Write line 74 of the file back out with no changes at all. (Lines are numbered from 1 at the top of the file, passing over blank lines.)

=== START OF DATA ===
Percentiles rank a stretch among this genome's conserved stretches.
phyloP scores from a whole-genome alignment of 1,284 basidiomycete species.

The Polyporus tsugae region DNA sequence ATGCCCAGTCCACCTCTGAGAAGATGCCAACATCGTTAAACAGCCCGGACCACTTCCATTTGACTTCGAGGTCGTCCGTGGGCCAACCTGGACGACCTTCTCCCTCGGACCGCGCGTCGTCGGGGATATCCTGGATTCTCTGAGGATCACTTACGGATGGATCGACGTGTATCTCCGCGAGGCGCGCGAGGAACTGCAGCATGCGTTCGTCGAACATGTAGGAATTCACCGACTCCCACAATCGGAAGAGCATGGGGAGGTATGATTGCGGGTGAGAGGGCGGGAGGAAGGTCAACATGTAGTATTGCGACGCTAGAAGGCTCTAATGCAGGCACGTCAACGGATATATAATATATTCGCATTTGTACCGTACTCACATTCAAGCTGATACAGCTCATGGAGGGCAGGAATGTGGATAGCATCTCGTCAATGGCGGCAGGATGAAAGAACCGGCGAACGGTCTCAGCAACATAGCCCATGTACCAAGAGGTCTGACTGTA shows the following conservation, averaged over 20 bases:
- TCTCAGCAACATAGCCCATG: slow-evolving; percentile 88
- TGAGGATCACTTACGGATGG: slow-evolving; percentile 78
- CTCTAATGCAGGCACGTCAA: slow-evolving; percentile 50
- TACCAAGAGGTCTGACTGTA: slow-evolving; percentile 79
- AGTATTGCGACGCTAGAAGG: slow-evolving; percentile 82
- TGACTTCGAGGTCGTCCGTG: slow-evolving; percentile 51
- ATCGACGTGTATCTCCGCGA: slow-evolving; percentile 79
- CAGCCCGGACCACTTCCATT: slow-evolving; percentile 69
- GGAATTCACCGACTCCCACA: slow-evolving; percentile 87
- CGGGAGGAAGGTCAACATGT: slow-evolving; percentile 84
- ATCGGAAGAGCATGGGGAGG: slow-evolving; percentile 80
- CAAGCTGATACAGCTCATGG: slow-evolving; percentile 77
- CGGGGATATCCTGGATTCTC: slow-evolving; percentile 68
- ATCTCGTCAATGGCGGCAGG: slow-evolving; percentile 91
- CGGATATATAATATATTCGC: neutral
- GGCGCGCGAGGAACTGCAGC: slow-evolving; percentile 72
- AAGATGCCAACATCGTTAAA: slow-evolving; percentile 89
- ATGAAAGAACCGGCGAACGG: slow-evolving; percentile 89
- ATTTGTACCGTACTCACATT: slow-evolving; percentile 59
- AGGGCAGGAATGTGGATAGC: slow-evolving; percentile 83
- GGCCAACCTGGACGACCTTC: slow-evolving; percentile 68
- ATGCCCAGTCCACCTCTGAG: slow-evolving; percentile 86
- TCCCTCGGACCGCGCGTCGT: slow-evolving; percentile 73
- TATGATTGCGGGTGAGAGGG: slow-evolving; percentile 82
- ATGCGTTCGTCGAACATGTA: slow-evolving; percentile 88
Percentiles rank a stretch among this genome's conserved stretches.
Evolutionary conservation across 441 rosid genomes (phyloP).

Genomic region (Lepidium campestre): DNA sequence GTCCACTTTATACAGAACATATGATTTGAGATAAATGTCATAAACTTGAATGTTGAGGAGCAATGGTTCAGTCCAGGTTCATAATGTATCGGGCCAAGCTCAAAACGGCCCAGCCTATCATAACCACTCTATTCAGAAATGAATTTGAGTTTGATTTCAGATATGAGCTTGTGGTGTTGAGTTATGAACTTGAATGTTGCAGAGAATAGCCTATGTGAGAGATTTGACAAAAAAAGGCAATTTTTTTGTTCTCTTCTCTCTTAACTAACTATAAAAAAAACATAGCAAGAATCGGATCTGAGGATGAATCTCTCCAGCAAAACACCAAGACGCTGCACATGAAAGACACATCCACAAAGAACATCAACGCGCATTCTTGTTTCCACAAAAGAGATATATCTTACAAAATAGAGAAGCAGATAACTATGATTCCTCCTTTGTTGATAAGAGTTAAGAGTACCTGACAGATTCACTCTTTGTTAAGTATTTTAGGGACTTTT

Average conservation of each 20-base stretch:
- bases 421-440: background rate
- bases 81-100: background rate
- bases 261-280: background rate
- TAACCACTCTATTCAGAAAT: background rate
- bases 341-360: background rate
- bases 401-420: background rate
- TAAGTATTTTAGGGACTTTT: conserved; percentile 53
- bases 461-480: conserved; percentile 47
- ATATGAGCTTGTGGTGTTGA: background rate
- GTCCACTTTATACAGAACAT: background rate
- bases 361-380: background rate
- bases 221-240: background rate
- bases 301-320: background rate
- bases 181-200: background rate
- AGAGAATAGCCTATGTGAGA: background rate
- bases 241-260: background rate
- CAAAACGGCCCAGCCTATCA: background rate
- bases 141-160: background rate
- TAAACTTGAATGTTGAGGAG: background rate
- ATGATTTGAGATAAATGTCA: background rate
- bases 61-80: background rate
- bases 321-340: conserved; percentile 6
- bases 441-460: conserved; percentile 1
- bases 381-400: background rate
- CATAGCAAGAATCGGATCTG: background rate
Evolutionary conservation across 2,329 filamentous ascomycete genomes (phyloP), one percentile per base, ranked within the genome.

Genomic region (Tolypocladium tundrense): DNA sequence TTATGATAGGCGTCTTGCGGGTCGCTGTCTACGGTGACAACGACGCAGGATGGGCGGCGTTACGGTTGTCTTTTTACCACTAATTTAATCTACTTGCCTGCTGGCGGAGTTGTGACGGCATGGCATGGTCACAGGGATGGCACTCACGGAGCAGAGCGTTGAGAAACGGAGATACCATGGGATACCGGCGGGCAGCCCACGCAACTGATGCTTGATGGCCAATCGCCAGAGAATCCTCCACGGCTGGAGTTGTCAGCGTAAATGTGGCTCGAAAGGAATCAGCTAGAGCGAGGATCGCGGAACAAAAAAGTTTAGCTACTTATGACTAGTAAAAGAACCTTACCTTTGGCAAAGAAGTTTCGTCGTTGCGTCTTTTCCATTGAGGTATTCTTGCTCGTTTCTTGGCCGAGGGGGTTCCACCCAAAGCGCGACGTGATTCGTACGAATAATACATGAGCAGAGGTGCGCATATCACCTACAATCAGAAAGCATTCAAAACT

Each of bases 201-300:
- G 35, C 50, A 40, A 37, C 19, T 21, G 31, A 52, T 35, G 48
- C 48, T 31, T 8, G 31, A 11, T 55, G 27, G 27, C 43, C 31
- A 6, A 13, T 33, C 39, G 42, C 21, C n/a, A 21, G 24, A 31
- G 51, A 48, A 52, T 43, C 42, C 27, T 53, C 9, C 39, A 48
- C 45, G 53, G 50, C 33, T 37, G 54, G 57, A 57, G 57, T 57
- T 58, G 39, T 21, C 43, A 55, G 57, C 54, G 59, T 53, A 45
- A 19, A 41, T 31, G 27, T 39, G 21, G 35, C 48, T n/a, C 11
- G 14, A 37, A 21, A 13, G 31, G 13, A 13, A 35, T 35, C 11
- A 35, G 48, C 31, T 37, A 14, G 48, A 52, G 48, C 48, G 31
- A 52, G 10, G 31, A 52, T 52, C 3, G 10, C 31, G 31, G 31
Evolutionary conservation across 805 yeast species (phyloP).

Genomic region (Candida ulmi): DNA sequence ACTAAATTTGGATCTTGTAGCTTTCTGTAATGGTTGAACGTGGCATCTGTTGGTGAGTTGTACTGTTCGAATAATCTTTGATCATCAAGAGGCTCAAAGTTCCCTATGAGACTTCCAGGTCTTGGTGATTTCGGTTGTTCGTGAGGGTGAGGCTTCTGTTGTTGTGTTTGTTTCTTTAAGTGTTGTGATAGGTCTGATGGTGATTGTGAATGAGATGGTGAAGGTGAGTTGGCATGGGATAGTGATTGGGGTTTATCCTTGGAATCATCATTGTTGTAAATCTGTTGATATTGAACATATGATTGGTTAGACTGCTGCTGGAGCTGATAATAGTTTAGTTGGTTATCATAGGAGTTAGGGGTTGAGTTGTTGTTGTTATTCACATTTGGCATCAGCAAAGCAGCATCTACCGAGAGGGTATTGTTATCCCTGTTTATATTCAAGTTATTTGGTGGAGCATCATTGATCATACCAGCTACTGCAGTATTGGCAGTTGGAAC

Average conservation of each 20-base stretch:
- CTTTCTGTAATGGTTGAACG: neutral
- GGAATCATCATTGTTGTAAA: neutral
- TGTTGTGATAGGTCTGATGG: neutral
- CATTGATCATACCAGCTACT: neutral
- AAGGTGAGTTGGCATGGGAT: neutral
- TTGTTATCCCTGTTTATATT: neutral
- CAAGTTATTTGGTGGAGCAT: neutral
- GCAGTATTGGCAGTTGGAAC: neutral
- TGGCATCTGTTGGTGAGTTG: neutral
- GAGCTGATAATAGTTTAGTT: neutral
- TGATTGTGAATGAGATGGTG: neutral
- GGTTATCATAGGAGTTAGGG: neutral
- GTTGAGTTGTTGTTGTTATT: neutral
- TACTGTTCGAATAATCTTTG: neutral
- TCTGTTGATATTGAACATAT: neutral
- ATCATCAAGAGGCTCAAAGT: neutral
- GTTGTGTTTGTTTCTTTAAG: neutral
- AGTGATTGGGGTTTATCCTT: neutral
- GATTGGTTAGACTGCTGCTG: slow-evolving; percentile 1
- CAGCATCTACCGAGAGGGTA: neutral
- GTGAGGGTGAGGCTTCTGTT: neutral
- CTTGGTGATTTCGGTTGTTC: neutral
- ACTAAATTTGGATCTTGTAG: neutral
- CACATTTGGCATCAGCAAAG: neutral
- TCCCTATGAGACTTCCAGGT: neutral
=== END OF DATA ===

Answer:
- CTTTCTGTAATGGTTGAACG: neutral